The new film festival has provoked the ire of lawyers for Goldenvoice after advertising its event as the "Coachella for movies" and registering the URL filmcoachella.com
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A US federal judge has dismissed the year-long lawsuit against Coachella's radius clause, preventing Portland promoter Soul’d Out Productions from re-filing its complaint
By Anna Grace on 14 Mar 2019
Judge Michael Mosman has dismissed a lawsuit brought by Oregon promoters Soul’d Out Productions against Coachella Music Festival (125,000-cap.), and organisers AEG and Goldenvoice, regarding the festival’s so-called ‘radius clause’.
Federal judge Mosman dismissed the lawsuit with prejudice earlier this week (Tuesday 11 March), preventing Soul’d Out Productions’ Nicholas Harris and Haytham Abdulhadi from re-filing their suit.
The judge found that there was no antitrust injury to Harris and Abdulhadi, founders of Soul’d Out Music Festival (1,480-cap.).
The Portland, Oregon, festival promoter first filed the lawsuit in April 2018, claiming that the contractual restriction preventing acts on the Coachella bill from playing at any other festival in North America from 15 December to 1 May, amounts to anti-competitive behaviour on the part of organisers.
Harris and Abdulhadi also say that the radius clause has damaged their event, Soul’d Out Music Festival.
Mosman granted an AEG motion to dismiss the antitrust claims and partially dismissed the lawsuit in October 2018. The plaintiffs were allowed to re-file their complaint, granted they revised their definition of “relevant markets”. However, the re-filed lawsuit has been rejected.
“Maintaining a unique festival lineup is crucial for Coachella to remain competitive”
“We are pleased with the court’s decision today to dismiss the lawsuit challenging the agreements between Coachella and artists,” says Shawn Trell, general counsel and chief operating officer for Goldenvoice and AEG Presents.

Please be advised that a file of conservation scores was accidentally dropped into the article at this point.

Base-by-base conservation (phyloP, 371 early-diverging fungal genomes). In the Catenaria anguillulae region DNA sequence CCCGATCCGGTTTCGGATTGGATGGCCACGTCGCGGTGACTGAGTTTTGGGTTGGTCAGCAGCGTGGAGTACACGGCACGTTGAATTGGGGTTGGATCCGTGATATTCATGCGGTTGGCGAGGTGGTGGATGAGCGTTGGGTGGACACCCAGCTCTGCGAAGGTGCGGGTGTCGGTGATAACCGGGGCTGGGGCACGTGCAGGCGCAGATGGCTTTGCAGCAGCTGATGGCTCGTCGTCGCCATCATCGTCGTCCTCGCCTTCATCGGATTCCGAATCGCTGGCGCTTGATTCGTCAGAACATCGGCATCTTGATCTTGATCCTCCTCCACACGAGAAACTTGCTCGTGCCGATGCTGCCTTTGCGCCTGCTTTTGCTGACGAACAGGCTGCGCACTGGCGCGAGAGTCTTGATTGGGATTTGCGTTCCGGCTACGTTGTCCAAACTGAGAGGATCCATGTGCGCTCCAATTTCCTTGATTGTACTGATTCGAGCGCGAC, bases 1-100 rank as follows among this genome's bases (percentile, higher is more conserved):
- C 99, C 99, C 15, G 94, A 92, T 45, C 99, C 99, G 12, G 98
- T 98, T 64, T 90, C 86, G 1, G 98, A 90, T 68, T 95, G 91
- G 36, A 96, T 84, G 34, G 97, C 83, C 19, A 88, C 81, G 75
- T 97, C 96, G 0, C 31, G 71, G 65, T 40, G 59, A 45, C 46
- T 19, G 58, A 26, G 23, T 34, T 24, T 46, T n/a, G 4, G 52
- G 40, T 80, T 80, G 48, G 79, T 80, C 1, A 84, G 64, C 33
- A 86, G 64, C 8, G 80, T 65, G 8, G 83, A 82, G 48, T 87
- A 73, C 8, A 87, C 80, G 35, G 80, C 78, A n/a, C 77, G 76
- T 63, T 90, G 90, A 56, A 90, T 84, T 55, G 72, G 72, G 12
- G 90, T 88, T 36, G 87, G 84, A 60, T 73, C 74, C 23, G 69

“Coachella is focused on providing an incredible festival experience for both fans and artists, and looks forward to another special event next month.”
Despite the unsuccessful lawsuit, the Oregon promoters did bring attention to Coachella’s radius clause requirements, publishing previously-unreleased provisions of the agreement.
In addition to avoiding North American festivals and headline concerts in five states, Coachella also forbids artists from announcing plans to play other events until after the Coachella line-up release in January. Artists are also prohibited from publicising appearances at West Coast festivals until weeks after Coachella closes.
Coachella attorneys defended the policy, explaining in a court filing accessed by Amplify that “the entire purpose of the radius clause is to protect AEG from competitors unfairly free-riding on its creative choices in selecting its artist lineup.”
The lawyers stated that “maintaining a unique festival lineup is crucial for Coachella to remain competitive.” AEG’s lawyers also protested against the release of the radius clause letter, that was provided “for settlement purposes only”.
In addition to dismissing the antitrust claims, Mosman also noted that he planned to dismiss claims of unlawful restraint of trade, unfair competition and tortious interference. Harris and Abdulhadi have 30 days to appeal the ruling.